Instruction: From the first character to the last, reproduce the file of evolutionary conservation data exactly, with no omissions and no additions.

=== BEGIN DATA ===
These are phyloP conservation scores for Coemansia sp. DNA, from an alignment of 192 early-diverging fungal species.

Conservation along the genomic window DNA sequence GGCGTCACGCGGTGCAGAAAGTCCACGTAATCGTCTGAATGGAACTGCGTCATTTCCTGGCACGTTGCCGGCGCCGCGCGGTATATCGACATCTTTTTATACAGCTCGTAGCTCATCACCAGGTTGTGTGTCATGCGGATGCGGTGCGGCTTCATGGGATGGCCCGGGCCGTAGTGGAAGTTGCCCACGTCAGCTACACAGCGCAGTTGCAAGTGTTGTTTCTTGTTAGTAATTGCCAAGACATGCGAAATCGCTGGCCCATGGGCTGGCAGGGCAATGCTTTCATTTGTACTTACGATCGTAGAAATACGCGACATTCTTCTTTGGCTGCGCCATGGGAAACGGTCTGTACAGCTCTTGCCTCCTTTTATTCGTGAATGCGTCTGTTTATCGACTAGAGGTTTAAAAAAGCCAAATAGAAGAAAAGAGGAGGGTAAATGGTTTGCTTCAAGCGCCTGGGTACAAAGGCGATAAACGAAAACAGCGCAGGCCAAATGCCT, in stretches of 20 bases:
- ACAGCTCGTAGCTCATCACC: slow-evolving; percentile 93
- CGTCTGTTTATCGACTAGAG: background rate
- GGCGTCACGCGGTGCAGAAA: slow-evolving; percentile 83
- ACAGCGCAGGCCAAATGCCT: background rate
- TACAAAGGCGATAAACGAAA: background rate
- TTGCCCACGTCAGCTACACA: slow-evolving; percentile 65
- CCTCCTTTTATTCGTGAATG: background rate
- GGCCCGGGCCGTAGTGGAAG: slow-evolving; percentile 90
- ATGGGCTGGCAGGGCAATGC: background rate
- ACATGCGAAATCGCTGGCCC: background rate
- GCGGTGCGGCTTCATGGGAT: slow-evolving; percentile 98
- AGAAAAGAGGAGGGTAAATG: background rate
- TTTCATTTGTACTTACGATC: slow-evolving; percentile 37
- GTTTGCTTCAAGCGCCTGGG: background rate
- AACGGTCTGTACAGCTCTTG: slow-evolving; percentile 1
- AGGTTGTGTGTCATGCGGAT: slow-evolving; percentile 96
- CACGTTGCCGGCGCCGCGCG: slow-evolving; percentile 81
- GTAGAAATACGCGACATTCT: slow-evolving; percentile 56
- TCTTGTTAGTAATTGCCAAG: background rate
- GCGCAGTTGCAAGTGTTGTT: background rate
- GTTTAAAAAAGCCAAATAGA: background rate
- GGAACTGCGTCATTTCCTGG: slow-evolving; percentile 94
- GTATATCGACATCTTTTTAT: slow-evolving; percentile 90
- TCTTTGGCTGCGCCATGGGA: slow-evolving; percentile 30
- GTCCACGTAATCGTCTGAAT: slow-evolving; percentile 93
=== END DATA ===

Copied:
These are phyloP conservation scores for Coemansia sp. DNA, from an alignment of 192 early-diverging fungal species.

Conservation along the genomic window DNA sequence GGCGTCACGCGGTGCAGAAAGTCCACGTAATCGTCTGAATGGAACTGCGTCATTTCCTGGCACGTTGCCGGCGCCGCGCGGTATATCGACATCTTTTTATACAGCTCGTAGCTCATCACCAGGTTGTGTGTCATGCGGATGCGGTGCGGCTTCATGGGATGGCCCGGGCCGTAGTGGAAGTTGCCCACGTCAGCTACACAGCGCAGTTGCAAGTGTTGTTTCTTGTTAGTAATTGCCAAGACATGCGAAATCGCTGGCCCATGGGCTGGCAGGGCAATGCTTTCATTTGTACTTACGATCGTAGAAATACGCGACATTCTTCTTTGGCTGCGCCATGGGAAACGGTCTGTACAGCTCTTGCCTCCTTTTATTCGTGAATGCGTCTGTTTATCGACTAGAGGTTTAAAAAAGCCAAATAGAAGAAAAGAGGAGGGTAAATGGTTTGCTTCAAGCGCCTGGGTACAAAGGCGATAAACGAAAACAGCGCAGGCCAAATGCCT, in stretches of 20 bases:
- ACAGCTCGTAGCTCATCACC: slow-evolving; percentile 93
- CGTCTGTTTATCGACTAGAG: background rate
- GGCGTCACGCGGTGCAGAAA: slow-evolving; percentile 83
- ACAGCGCAGGCCAAATGCCT: background rate
- TACAAAGGCGATAAACGAAA: background rate
- TTGCCCACGTCAGCTACACA: slow-evolving; percentile 65
- CCTCCTTTTATTCGTGAATG: background rate
- GGCCCGGGCCGTAGTGGAAG: slow-evolving; percentile 90
- ATGGGCTGGCAGGGCAATGC: background rate
- ACATGCGAAATCGCTGGCCC: background rate
- GCGGTGCGGCTTCATGGGAT: slow-evolving; percentile 98
- AGAAAAGAGGAGGGTAAATG: background rate
- TTTCATTTGTACTTACGATC: slow-evolving; percentile 37
- GTTTGCTTCAAGCGCCTGGG: background rate
- AACGGTCTGTACAGCTCTTG: slow-evolving; percentile 1
- AGGTTGTGTGTCATGCGGAT: slow-evolving; percentile 96
- CACGTTGCCGGCGCCGCGCG: slow-evolving; percentile 81
- GTAGAAATACGCGACATTCT: slow-evolving; percentile 56
- TCTTGTTAGTAATTGCCAAG: background rate
- GCGCAGTTGCAAGTGTTGTT: background rate
- GTTTAAAAAAGCCAAATAGA: background rate
- GGAACTGCGTCATTTCCTGG: slow-evolving; percentile 94
- GTATATCGACATCTTTTTAT: slow-evolving; percentile 90
- TCTTTGGCTGCGCCATGGGA: slow-evolving; percentile 30
- GTCCACGTAATCGTCTGAAT: slow-evolving; percentile 93